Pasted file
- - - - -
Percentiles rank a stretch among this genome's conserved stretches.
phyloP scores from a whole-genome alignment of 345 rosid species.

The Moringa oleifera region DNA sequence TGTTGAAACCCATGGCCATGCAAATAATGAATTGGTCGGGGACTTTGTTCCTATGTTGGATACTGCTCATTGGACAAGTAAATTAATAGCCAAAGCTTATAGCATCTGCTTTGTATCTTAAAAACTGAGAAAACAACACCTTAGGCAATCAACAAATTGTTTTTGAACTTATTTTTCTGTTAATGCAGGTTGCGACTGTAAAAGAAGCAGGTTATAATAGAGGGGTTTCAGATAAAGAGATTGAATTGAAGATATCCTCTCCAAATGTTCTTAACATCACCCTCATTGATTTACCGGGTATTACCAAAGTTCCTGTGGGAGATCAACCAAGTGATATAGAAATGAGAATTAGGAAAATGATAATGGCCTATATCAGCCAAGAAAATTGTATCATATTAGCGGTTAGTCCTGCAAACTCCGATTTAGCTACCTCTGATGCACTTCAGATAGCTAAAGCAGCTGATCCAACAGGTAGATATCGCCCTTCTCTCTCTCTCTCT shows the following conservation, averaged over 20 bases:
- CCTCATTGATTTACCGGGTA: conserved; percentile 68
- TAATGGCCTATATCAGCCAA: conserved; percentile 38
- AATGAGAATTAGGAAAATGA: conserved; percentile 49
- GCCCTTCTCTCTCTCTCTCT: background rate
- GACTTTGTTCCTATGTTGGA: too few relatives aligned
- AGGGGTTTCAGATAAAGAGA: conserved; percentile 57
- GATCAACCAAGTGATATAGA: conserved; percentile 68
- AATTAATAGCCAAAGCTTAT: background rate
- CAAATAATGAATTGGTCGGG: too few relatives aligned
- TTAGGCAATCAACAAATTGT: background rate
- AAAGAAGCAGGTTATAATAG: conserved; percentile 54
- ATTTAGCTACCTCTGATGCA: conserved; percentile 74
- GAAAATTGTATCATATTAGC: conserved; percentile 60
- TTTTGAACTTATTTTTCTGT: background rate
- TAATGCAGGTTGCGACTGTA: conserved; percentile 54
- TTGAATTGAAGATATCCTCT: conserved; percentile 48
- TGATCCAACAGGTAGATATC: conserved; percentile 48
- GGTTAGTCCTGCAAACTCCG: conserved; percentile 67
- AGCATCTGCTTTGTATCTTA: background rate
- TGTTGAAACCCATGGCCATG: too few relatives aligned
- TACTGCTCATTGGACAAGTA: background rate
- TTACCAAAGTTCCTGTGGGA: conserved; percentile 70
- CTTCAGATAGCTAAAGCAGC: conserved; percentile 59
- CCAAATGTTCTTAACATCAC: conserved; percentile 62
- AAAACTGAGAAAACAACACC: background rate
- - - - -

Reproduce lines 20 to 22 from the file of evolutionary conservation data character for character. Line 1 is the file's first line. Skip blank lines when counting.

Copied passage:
- TGATCCAACAGGTAGATATC: conserved; percentile 48
- GGTTAGTCCTGCAAACTCCG: conserved; percentile 67
- AGCATCTGCTTTGTATCTTA: background rate